Chile Shrimp: Roasted With Cascabel Chile
Last night I dreamed up this roasted cascabel chile shrimp recipe, with an underlying hint of anise, because I did not know what to cook, worrying about the immigration debacle happening at the Tijuana-San Diego border, with so many families fleeing death threats and torture in Central America, trying to save their children from the physical violence they have endured. Each of us can do something to help the situation, away from violence and toward solving a complex problem.
“Violence is the last refuge of the incompetent.” —Isaac Asimov
Isaac Asimov writes that famous sentence in the foundation trilogy, and I’ve remembered it all these years, it holds true now. Three things each of us can do:
- Buy local, also local produce — this is a small step toward building, little block by little block, sustainable economic systems
- Cook at home — the less we depend on corporate recipes, ingredients and techniques the more free and humane we can be towards each other
- Donate, when you can, to those working on the front line, sometimes dangerous lines, of immigration issues.
I recommend “La Casa Del Migrante” in Tijuana, a shelter for immigrants. I started visiting La Casa Del Migrante back in the 1990’s helping them financially as far as I could. The Scalabrinian priests are not proselytizing fundamentalist, self-righteous missionaries. They are true servants helping the poor in need. I know this first hand. I visited their shelter, saw the faces of immigrants staring down desperate options, felt the trust they place in the Casa, where they can find a bed to rest, food, help with communications, legal assistance. You can donate by clicking here, before you try out my recipe, which I devised as I was thinking of the immigrant families.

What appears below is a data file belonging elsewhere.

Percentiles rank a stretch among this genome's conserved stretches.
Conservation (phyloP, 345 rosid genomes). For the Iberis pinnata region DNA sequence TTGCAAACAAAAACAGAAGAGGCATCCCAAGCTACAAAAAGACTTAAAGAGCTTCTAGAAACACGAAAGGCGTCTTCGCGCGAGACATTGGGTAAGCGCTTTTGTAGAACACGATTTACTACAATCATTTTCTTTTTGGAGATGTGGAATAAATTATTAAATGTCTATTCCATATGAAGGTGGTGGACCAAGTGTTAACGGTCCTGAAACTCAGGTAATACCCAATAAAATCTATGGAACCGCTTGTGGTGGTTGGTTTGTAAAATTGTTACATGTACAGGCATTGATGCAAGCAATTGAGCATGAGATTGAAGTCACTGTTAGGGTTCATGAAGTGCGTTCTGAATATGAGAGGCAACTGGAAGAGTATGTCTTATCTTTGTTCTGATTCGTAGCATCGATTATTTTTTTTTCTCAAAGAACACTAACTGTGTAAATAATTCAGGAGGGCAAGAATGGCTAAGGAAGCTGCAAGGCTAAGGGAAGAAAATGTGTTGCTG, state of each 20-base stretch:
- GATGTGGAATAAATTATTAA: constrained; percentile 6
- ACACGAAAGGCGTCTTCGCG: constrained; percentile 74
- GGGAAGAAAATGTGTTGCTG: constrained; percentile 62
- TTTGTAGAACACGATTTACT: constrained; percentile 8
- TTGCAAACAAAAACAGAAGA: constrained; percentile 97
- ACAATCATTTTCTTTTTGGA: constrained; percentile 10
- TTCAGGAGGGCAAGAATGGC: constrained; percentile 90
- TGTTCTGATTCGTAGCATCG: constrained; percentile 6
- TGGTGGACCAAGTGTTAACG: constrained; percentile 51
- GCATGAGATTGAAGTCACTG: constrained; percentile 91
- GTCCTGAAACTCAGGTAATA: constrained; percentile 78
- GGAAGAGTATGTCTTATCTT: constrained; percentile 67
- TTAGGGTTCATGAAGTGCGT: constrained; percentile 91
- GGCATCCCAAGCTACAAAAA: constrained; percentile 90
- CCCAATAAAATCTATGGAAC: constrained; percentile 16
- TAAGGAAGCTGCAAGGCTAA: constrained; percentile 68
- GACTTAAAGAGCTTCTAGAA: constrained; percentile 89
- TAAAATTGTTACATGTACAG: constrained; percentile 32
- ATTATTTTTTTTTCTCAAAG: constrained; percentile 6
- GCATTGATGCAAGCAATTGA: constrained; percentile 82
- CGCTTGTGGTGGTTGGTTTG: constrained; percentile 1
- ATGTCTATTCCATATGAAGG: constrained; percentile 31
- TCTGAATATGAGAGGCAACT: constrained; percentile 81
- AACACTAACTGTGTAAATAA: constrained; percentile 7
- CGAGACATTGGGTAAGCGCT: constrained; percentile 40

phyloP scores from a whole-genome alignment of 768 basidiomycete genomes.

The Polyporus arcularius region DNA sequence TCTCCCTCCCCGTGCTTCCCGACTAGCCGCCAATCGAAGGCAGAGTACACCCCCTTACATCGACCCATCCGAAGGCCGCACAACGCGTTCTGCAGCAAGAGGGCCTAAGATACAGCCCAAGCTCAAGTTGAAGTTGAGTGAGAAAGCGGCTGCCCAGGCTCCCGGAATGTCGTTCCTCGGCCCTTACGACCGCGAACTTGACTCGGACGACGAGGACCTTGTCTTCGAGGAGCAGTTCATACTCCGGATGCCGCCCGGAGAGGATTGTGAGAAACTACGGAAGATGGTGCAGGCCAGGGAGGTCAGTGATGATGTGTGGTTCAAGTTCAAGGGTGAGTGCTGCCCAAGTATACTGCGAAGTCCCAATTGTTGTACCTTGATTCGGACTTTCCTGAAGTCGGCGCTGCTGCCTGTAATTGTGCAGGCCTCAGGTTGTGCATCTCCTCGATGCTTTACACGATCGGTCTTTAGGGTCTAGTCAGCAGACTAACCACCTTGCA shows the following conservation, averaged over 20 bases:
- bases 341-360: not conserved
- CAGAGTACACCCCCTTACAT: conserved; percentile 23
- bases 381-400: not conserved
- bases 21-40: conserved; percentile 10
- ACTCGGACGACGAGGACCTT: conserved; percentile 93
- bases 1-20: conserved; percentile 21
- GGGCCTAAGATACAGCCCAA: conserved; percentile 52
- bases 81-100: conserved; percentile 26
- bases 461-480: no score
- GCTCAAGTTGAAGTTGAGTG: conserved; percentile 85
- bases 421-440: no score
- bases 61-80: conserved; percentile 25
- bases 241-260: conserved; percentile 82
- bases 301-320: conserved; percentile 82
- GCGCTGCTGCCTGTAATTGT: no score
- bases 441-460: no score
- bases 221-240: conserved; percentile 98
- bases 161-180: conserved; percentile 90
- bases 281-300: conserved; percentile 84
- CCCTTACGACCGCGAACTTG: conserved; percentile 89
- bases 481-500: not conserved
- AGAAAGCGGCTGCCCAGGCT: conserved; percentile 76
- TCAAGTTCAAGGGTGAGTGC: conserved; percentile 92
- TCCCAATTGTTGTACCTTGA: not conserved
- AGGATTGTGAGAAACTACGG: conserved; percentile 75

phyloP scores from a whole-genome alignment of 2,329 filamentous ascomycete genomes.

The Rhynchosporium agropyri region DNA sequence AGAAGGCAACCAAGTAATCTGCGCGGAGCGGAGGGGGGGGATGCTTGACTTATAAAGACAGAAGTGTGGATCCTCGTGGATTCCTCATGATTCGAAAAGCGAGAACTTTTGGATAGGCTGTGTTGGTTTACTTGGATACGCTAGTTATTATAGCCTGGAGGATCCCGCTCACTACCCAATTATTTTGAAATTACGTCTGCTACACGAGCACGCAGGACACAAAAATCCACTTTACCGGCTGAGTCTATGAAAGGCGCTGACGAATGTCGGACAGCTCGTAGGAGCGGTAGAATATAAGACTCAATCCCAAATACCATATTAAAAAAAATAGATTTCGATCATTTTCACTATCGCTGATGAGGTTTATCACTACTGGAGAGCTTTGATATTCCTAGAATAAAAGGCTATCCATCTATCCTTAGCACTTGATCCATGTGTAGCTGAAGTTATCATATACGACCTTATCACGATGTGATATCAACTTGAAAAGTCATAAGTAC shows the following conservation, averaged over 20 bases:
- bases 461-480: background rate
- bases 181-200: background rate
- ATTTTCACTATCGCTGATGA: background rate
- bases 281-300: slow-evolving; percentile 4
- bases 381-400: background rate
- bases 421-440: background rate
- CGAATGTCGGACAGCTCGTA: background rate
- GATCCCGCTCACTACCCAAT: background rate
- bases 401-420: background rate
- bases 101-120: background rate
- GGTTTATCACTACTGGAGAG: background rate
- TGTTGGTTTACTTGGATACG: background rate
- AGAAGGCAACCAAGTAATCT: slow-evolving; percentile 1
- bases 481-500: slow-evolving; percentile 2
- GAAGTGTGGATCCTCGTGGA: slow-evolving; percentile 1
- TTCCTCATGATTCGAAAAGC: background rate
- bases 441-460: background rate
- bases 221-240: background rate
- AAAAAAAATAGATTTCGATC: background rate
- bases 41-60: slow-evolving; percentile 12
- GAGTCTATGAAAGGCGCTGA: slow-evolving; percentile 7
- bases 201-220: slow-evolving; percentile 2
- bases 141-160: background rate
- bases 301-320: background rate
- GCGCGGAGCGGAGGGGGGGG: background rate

It’s a guajillo, but it’s also “cascabel” because in the region of Texas and Northern Mexico, that’s what we sometimes call the Guajillo Chile. Cascabel means a rattle, and the seeds rattle when you shake the dried chile. In central Mexico cascabel refers to a completely different chile, one in the same family as Guajillo, but round and plump, not long, shaped like a cherry. Chiles travel, and they change names as they go from one place to the next.
I add a hint of anise, and it helps bring out the sweetness of perfectly delicious Gulf of Mexico shrimp.
Recipe for Roasted Chile Shrimp – Camarón Con Chile Cascabel
Ingedients (serves 8 as an appetizer, 4 as a main course)
1 lb shrimp, peeled, deveined, heads and tails off
1 chile ancho, dried, preferably a bit brittle
2 chiles cascabel (Chile Guajillo), dried, preferably a bit brittle
8 black peppercorns
1/8 tsp anise seeds
1/4 tsp salt
2 Tbs canola oil
1/2 cup cilantro, minced
2 Mexican limes, key limes, sliced into wedges
1. In a molcajete (mortar) or spice grinder, grind the chiles, black peppercorns, anise seeds and salt into a coarse powder. If the chiles are moist and a bit rubbery, dry them over a warm comal (not hot) for a couple of hours.
2. Peel and devein the shrimp, heads and tails off, then rinse and dry them.
3. In a bowl, combine the shrimp with the powdered chile mixture, making sure all surfaces of the shrimp are covered. You can proceed to step 4 or you can hold the shrimp in the fridge for up to four hours.
4. In a 10″ or 12″ cast iron skillet or nonstick skillet add the canola oil and place on high heat. When the oil begins to make little waves, before it starts to smoke, add the chile shrimp. Cook, tossing and turning the shrimp, for about 3 minutes, until the shrimp changes color to white, the flesh changing from translucent to opaque.
Serve immediately on plates, sprinkling the top with the minced cilantro. Accompany with Mexican lime wedges. You could even serve these on a large platter with toothpicks.
1 thought on “Chile Shrimp: Roasted With Cascabel Chile”
Great ideas to help us , buying local and cooking at home! Thanks Adam for the informative information on the Cascabel and other peppers. ,and most of all for this scrumptious looking recipe on these camarones! Great Holiday dish I believe, I’m very excited to try the anise seed, which I know I love!